Systemic lupus erythematosus (SLE) is a chronic autoimmune disease that is characterized by defective immune tolerance combined with immune cell hyperactivity resulting in the production of pathogenic autoantibodies. Previous gene expression studies employing whole blood or peripheral blood mononuclear cells (PBMC) have demonstrated that a majority of patients with active disease have increased expression of type I interferon (IFN) inducible transcripts known as the IFN signature. The goal of the current study was to assess the gene expression profiles of isolated leukocyte subsets obtained from SLE patients. Subsets including CD19+ B lymphocytes, CD3+CD4+ T lymphocytes and CD33+ myeloid cells were simultaneously sorted from PBMC. The SLE transcriptomes were assessed for differentially expressed genes as compared to healthy controls. SLE CD33+ myeloid cells exhibited the greatest number of differentially expressed genes at 208 transcripts, SLE B cells expressed 174 transcripts and SLE CD3+CD4+ T cells expressed 92 transcripts. Only 4.4% (21) of the 474 total transcripts, many associated with the IFN signature, were shared by all three subsets. Transcriptional profiles translated into increased protein expression for CD38, CD63, CD107a and CD169. Moreover, these studies demonstrated that both SLE lymphoid and myeloid subsets expressed elevated transcripts for cytosolic RNA and DNA sensors and downstream effectors mediating IFN and cytokine production. Prolonged upregulation of nucleic acid sensing pathways could modulate immune effector functions and initiate or contribute to the systemic inflammation observed in SLE.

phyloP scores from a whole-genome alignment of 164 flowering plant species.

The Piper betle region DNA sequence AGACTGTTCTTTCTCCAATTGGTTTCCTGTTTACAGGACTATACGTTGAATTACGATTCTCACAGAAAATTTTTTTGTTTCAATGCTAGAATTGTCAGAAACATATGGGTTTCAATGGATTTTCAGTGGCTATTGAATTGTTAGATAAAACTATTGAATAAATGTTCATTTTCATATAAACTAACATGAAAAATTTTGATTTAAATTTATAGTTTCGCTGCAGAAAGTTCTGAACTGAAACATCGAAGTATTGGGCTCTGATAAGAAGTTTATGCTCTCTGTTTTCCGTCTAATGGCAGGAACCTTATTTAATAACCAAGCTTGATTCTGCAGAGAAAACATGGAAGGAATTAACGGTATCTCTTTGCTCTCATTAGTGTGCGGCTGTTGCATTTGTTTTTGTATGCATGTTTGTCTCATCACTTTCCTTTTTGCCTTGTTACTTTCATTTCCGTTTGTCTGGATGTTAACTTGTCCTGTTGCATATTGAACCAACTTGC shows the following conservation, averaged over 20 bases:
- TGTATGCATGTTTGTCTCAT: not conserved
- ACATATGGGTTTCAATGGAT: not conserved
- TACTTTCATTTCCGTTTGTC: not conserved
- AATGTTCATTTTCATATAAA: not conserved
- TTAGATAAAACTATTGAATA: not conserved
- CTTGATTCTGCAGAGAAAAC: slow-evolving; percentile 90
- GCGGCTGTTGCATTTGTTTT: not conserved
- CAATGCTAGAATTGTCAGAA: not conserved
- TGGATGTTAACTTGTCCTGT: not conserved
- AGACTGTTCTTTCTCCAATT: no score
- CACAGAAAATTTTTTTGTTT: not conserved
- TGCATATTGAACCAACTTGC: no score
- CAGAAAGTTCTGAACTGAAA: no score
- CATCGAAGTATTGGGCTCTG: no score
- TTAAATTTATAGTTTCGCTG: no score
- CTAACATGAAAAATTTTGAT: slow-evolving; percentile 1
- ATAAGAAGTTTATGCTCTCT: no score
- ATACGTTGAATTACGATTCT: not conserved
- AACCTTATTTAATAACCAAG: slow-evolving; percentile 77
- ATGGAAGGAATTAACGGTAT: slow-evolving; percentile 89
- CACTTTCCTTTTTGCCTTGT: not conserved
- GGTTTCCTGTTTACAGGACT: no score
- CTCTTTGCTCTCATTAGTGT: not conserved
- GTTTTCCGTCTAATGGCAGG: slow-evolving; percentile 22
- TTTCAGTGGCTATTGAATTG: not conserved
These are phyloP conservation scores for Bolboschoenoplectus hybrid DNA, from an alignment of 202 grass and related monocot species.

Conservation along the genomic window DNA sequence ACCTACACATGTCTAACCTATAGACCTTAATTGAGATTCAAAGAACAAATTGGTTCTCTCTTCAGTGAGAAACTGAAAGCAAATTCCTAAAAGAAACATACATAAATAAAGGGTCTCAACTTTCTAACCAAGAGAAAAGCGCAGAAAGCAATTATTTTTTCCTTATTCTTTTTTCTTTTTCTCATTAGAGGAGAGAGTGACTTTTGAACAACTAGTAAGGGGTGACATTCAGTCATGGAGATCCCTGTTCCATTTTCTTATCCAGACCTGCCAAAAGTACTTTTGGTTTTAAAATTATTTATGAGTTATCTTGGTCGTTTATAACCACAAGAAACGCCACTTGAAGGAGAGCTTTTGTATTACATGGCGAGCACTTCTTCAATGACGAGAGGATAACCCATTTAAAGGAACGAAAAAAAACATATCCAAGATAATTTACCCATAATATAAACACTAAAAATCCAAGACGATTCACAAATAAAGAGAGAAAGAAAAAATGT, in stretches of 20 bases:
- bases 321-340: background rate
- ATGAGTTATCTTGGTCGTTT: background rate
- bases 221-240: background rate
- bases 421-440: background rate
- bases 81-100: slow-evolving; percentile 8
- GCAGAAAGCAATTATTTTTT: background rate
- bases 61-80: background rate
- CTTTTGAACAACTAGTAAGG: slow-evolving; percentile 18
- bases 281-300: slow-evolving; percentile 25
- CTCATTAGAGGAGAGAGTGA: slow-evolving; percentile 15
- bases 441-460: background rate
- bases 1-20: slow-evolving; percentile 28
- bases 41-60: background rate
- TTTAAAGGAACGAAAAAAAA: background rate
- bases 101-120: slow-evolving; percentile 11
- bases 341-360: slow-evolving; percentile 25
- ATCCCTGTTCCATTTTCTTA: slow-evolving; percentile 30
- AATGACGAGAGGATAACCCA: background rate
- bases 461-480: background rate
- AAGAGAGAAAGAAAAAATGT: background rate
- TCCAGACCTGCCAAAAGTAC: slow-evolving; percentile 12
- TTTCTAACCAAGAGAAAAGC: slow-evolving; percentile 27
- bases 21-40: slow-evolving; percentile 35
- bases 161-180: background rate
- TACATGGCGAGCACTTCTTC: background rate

ASJC Scopus subject areas
- Agricultural and Biological Sciences(all)
- Biochemistry, Genetics and Molecular Biology(all)